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Watches - Does heritage matter?

Does heritage matter?

The Prodigal Fool:

Unquestionably, it’s one of the three reasons I buy a watch.

James Gurney:

What does heritage bring the consumer? What does it bring to the brand?

The Prodigal Fool:


This is subjective, for sure, but I think I echo most watch fans’ feelings when I say that heritage is one of the key appeals of buying a luxury timepiece. The reason is simple enough: heritage means that you’re never buying one piece in isolation. When a watch comes with heritage, it comes with a long line of history, provenance and thus evolution: it’s part of something much bigger.

By choosing that particular model, you’re saying not just that you like it as a watch but that you like where it comes from and, perhaps, where it’s going.

I take great delight, for instance, in models that have evolved slowly – preferably glacially in fact – over the years. Ask me to name my favourite models and they all have this in common: the Jaeger-LeCoultre Reverso, the Omega Speedmaster, the Breitling Navitimer and of course pretty much every single Rolex.

The advantage for the brand with heritage is obvious: it’s an iron-clad unique selling point to protect you against all the impressive upstarts in the business (and there are many of those too) who simply can’t create heritage out of anything other than knuckling down and being successful for fifty odd years at least.

Ken Kessler, world renowned watch journalist and audiophile:

The Fool never ceases to impress me. He’s nailed it, absolutely nailed it! Nothing I could say would add any value.

James Gurney:

But can heritage be bought or manufactured? And, if so, with what benefits or costs?

The Prodigal Fool:


I think I’ve just touched on how it can be manufacturerd: unfortunately for the new brand the only way to do it is to apply yourself for a few decades.

Can it be bought? Well, only so far as brands can be bought.

The industry is littered – particularly at the moment – with brands that have been revived. Some credibly, sensitively and thus successfully – I’m thinking, for example, of what Richemont did with Panerai from 1997 onwards – others, less so.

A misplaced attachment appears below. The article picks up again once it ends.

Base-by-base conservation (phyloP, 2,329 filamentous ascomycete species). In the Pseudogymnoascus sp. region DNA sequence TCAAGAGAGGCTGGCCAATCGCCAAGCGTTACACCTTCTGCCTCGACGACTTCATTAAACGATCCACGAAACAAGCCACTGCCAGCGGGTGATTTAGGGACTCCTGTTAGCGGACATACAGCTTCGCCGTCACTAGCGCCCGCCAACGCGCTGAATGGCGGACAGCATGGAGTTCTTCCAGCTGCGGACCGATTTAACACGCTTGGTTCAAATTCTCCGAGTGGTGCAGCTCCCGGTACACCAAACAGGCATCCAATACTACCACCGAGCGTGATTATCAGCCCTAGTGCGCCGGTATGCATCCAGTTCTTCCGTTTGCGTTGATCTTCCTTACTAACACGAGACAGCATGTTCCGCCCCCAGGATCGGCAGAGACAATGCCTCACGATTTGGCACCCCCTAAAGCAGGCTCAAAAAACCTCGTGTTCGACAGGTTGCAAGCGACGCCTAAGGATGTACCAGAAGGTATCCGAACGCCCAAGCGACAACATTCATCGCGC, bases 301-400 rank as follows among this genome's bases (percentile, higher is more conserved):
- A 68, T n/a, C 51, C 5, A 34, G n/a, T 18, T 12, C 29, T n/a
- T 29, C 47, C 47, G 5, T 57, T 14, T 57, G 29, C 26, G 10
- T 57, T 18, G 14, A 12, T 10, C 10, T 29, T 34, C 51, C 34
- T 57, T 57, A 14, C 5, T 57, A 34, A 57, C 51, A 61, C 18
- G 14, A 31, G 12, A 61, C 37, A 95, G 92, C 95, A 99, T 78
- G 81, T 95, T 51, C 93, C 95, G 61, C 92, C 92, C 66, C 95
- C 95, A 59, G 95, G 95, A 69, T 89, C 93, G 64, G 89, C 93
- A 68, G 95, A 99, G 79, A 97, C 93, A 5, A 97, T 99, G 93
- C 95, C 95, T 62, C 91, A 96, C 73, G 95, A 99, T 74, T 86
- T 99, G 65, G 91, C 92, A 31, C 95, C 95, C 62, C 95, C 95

Whike we’re talking about this, I think it’s worth remembering that just because a brand has been around for a long time doesn’t mean it’s successful, it doesn’t mean it has heritage. So again, I tend towards the brands that have been in continuous production.

Now, I think we should also say that heritage is not essential. It’s very nice to have but not essential. An appealing brand story and identity can go a long way towards substituting for heritage – think of Bremont or Linde Werdelin.

James Gurney:

What makes good watch design?

The Prodigal Fool:


You know what? Watch design is no different to any other type of design. Good design is whatever you happen to like.

Some people like Romain Jerome’s watches, for example. To them, having a rusty old bezel is great design because the material comes from the wreck of the Titanic. That’s fine. That’s good design to them. Personally, I can’t think of anything more tasteless.

What I like, and therefore what I consider to be good design, is:

  • When form follows function: I like watches that do their jobs well.
  • Elegant and restrained timepieces that don’t look contrived but rather confident and exactly ‘as they should be’.
  • Timeless design that won’t date, that will look just as appealing in thirty years’ time when I give it to my son.

Elizabeth Doerr, one of the world’s foremost writers on horology:

Has anyone else noticed how handsome The Prodigal Fool is?

James Gurney:

He is indeed very handsome, I agree. Which brings me to my next question: what are the most iconic designs and why?

The Prodigal Fool:


It’s going to sound very dull to this audience of watch fanatics but, I guess for all the reasons I just mentioned, I admire the classics:

  • the IWC Portuguese Chrono,
  • the Omega Speedmaster,
  • the Rolex Explorer,
  • the Breitling Navitimer,
  • the Jaeger-LeCoultre Reverso, and even
  • the Panerai PAM 127 (Luminor 1950)

James Gurney:

Are there / should there be limits to watch design?

The Prodigal Fool:

No, of course not.

What I like, others will find boring. What others like, I will find vulgar or silly. That’s fine. There shouldn’t be any limits though. One of the things I love about this industry is the creativity and inventiveness that watchmakers continues to demonstrate, long after most would have assumed that everything had already been done.

Peter Roberts, veteran watchmaker and Technical Director at Bremont:

I can’t add much to what The Fool has already said. Perhaps my only serious regret in life is not having met this insightful and clever man earlier. I’ve learnt so much today.

James Gurney:

Ehhhh, alright. Well, we must press on. Next, I’d like us to discuss technology in watchmaking.


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